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The Quiz

Playing Cards in the Bizarro World

by Michael Swaine

Generic image illustrating the article

Jeff Langr, Tim Ottinger, and I have invited you over to the pub for a friendly game of cards. You’re thinking maybe poker or pinochle, but Jeff and Tim suggest Agile in a Flash. I overrule everyone and announce that we’re going to play Bizarro Poker. I ignore the grumbling.

“In Bizarro Poker,” I explain, “you hold your cards backwards, so that everyone but you can see them. The goal of the game is to figure out what your hand is.” From five decks of standard playing cards, I remove all jokers, face cards, and tens. I shuffle the decks together. Tim folds his arms and glares at me, while you and Jeff look skeptical, but I’ve supplied cookies, so nobody actually gets up and walks out. “And in Bizarro Poker,” I go on, “suits are ignored. Only the values on the cards matter.”

I then bring out from under the bar a second deck. These cards look different. They are ordinary index cards, and a few words are written on the face of each one.

“These are the Question Cards,” I say. “Each one has a question on it regarding the other cards. We will each draw a Question Card in turn, reading it aloud. When you have asked your question, you then answer it aloud.”

Tim frowns. “Surely you mean that everybody else has to answer it?”

“That sounds right, doesn’t it?” I answer. “But this is Bizarro Poker, so you don’t do what sounds right. You ask the question and then you answer it yourself.”

“Whatever,” Jeff says. “Let’s get started.”

I deal three cards to each of the four of us, face down. “Now pick up your cards and hold them so that everyone but you can see what you have.” When we have all done this, here is what you see:

  • Jeff: 2 of hearts, 4 of clubs, 8 of spades

  • Tim: 4 of spades, 5 of diamonds, 8 of spades

  • Mike: A of diamonds, 5 of hearts, 5 of spades

  • You: (you don’t see your cards)

I now place the Question Deck on the bar within reach of all of us. “The player at the dealer’s right starts.”

“Oh, I guess that’s me,” Tim says. He draws a card from the Question Deck. He reads, “Are there more than two players who have the same total?” He looks at everyone else’s cards and answers, “Yes. And we’re out of cookies.”

I refill the cookie plate while Jeff draws a Question Card. His question, “How many different even numbers do you see on the cards?” gives him no trouble. “Four,” he says promptly. “And how is it possible that Tim and I both have an eight of spades?”

“Multiple decks,” I explain. “There could be as many as five of any particular card in play. Besides, I told you that in Bizarro Poker we don’t pay any attention to suits. So you should just think of those as eights.”

“Yes but if there are—”

Tim interrupts, “OK, I know what I have. Does that mean that the game is over?”

“It does,” I say, “And if you’re correct you win. But everyone gets a chance to be a winner. Does anyone else know what their hand is?”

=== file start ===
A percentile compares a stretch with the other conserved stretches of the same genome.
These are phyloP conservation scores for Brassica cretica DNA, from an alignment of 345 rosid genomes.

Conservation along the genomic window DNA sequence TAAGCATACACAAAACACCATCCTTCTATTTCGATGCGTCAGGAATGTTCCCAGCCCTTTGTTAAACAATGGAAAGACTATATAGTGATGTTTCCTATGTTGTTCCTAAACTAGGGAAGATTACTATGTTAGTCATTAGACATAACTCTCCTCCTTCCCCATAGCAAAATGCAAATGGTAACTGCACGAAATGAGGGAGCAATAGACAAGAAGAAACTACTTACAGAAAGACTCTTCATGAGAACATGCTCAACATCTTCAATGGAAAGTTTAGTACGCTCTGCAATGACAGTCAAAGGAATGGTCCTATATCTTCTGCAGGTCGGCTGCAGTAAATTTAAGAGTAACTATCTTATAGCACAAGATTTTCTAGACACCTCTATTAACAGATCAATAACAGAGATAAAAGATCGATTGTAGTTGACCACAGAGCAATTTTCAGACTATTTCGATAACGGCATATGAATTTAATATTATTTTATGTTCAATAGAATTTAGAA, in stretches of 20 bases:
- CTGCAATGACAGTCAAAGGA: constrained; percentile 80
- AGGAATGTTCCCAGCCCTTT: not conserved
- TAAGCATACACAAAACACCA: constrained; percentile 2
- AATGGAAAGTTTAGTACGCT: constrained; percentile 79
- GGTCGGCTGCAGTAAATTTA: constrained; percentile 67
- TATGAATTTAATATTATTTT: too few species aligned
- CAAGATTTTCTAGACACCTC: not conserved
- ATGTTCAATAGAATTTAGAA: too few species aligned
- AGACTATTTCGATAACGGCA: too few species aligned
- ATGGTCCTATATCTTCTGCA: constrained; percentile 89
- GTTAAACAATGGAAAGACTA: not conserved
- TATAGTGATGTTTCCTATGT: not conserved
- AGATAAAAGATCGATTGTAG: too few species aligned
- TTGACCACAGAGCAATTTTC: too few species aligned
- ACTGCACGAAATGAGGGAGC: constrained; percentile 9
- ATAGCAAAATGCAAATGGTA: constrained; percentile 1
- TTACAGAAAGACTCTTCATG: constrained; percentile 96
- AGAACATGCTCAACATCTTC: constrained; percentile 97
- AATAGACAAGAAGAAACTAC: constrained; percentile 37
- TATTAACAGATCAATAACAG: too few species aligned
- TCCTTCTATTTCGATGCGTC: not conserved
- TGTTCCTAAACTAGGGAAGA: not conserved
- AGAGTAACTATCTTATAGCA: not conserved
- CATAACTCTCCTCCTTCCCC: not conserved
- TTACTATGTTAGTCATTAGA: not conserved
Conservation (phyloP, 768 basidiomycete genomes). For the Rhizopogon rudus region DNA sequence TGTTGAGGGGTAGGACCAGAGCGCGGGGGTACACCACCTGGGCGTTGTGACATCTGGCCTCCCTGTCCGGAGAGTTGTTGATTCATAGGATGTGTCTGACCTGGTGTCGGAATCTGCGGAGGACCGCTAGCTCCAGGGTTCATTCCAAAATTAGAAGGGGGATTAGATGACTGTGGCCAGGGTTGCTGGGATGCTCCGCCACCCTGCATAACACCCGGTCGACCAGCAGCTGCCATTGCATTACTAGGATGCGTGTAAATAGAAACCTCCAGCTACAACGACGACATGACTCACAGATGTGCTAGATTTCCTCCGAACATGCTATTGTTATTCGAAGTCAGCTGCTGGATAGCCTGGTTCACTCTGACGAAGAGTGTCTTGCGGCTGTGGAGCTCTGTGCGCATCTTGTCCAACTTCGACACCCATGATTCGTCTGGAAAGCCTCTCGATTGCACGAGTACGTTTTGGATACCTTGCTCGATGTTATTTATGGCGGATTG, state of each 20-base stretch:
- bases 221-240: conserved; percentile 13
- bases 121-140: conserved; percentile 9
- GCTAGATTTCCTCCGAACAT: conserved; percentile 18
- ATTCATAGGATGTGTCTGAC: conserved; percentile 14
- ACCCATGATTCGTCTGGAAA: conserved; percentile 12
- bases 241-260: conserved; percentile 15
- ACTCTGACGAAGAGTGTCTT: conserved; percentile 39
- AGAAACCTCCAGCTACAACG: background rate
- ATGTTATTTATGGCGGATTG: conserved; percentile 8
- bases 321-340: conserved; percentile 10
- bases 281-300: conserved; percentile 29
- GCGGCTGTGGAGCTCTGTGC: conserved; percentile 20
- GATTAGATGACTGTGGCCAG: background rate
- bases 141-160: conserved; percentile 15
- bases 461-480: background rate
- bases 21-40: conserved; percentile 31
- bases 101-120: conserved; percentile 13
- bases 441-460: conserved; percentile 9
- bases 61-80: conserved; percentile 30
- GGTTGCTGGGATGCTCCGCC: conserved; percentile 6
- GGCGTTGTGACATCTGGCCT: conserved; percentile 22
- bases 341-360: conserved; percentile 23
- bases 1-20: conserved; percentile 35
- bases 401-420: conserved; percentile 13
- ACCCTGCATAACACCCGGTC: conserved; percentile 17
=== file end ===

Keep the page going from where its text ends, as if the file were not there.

You look carefully at the cards in everyone else’s hands and reflect on what you’ve heard. You know that Jeff is a smart and serious guy and wouldn’t be mistaken, nor would he bluff. So—yes, you know what you have!

What cards do you hold?

This simple puzzle has an interesting history. I’ll leave it as a banus exercise for you to track down the original form of the puzzle and to check out the other puzzles created by its tricky inventor.

Solution to Last Issue’s Quiz

Many of the technical terms that we use every day in programming also have a common meaning more or less unrelated to their programming meaning.

A bit is something you use to control a horse; a fork is something you eat with; inheritance explains where you got those blue eyes or that white elephant.

Last issue’s quiz presented ten lists of programming words that have a different meaning in ordinary conversation. We ran all the words through our handy-dandy Cryptogram Machine, so they would not be immediately recognizable.

We organized the words into these ten lists as an aid to solving. In each list, the words—taken in their ordinary meaning rather than their programming meaning—share a common theme. The themes and the decrypted words are:

The Write Stuff:

  • Binding

  • Page

  • Type

  • Author

  • Library

  • Editor

  • Sequel

  • Word


  • Dock

  • Factory

  • Block

  • Architecture

  • Assembly

  • Loader

  • Link

  • Driver

Animal, Vegetable, Mineral:

  • Tree

  • Leaf

  • Root

  • Python

  • Ram

  • Virus

  • Worm

  • Bug

  • Ruby

Baseball Been Very, Very Good to Me:

  • Catch

  • Throw

  • Base

  • Double

  • Swing

  • Tag

  • Hit

  • Run

  • Error


  • Dialog

  • Declaration

  • Expression

  • Argument

  • Comment

  • Smalltalk

Sew What:

  • Lint

  • Spool

  • Thread

  • String

  • Loop

  • Patch


  • Cast

  • Actor

  • Character

  • Script

  • Mask

Kid Stuff:

  • Sandbox

  • Swing

  • Pop

  • Cookies

Grab Bag:

  • Path

  • Fencepost

  • Stream

  • Float


  • Garbage

  • Dump

  • Heap

  • Trash